What’s more, some insurance companies respond to an expensive condition such as cancer by initiating a thorough review of the patient’s health insurance application. If the company discovers that any medical condition, regardless of how minor, was not reported on the application, it could revoke coverage retroactively for the patient and possibly all members of the patient’s family, the report said. The practice is known as rescission.

Companies can do this even if the condition found is not related to the expensive condition or if the person wasn’t aware of the condition at the time.

At least one company encouraged employees to revoke sick people’s health coverage through rescissions, the report said.

Under health insurance reform, insurance companies would be prohibited from refusing coverage based on someone’s medical history or health risk. Companies also would be barred from watering down coverage or refusing renewal because someone becomes sick. Companies would have to renew any policy as long as the policyholder pays the premium in full.

Chemical Used In Plastic Bottles Harm Health

A new study from Harvard School of Public Health (HSPH) researchers found that participants who drank for a week from polycarbonate bottles, the popular, hard-plastic drinking bottles and baby bottles, showed a two-thirds increase in their urine of the chemical bisphenol A (BPA).

Exposure to BPA, used in the manufacture of polycarbonate and other plastics, has been shown to interfere with reproductive development in animals and has been linked with cardiovascular disease and diabetes in humans. The study is the first to show that drinking from polycarbonate bottles increased the level of urinary BPA, and thus suggests that drinking containers made with BPA release the chemical into the liquid that people drink in sufficient amounts to increase the level of BPA excreted in human urine.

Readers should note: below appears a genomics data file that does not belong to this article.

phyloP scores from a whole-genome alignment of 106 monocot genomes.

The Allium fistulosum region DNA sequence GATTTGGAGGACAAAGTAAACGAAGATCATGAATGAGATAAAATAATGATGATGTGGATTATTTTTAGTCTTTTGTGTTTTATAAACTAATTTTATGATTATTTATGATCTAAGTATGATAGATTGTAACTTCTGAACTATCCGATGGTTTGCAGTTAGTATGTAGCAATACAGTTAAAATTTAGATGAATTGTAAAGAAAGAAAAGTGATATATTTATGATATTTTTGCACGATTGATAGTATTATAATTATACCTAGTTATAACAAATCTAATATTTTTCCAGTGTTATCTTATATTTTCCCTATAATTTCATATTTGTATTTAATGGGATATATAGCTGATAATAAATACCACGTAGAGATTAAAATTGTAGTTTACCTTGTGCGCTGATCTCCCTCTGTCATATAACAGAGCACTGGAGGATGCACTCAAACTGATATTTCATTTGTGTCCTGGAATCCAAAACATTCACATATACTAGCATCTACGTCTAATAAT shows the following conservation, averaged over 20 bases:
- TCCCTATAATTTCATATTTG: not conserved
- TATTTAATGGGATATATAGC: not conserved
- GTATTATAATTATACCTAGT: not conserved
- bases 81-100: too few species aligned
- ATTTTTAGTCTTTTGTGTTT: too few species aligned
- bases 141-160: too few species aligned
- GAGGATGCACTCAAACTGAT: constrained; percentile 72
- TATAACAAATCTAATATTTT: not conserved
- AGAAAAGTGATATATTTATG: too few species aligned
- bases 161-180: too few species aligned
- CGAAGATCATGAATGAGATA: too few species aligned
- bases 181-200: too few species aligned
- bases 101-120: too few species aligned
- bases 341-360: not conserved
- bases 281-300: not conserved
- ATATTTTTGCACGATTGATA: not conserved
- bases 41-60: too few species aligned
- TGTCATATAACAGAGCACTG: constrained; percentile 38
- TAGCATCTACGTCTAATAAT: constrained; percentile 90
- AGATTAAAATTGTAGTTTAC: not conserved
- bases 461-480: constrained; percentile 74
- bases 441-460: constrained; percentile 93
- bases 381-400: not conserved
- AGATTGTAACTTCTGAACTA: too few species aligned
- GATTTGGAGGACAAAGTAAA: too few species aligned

In addition to polycarbonate bottles, which are refillable and a popular container among students, campers and others and are also used as baby bottles, BPA is also found in dentistry composites and sealants and in the lining of aluminum food and beverage cans. (In bottles, polycarbonate can be identified by the recycling number 7.) Numerous studies have shown that it acts as an endocrine-disruptor in animals, including early onset of sexual maturation, altered development and tissue organization of the mammary gland and decreased sperm production in offspring. It may be most harmful in the stages of early development.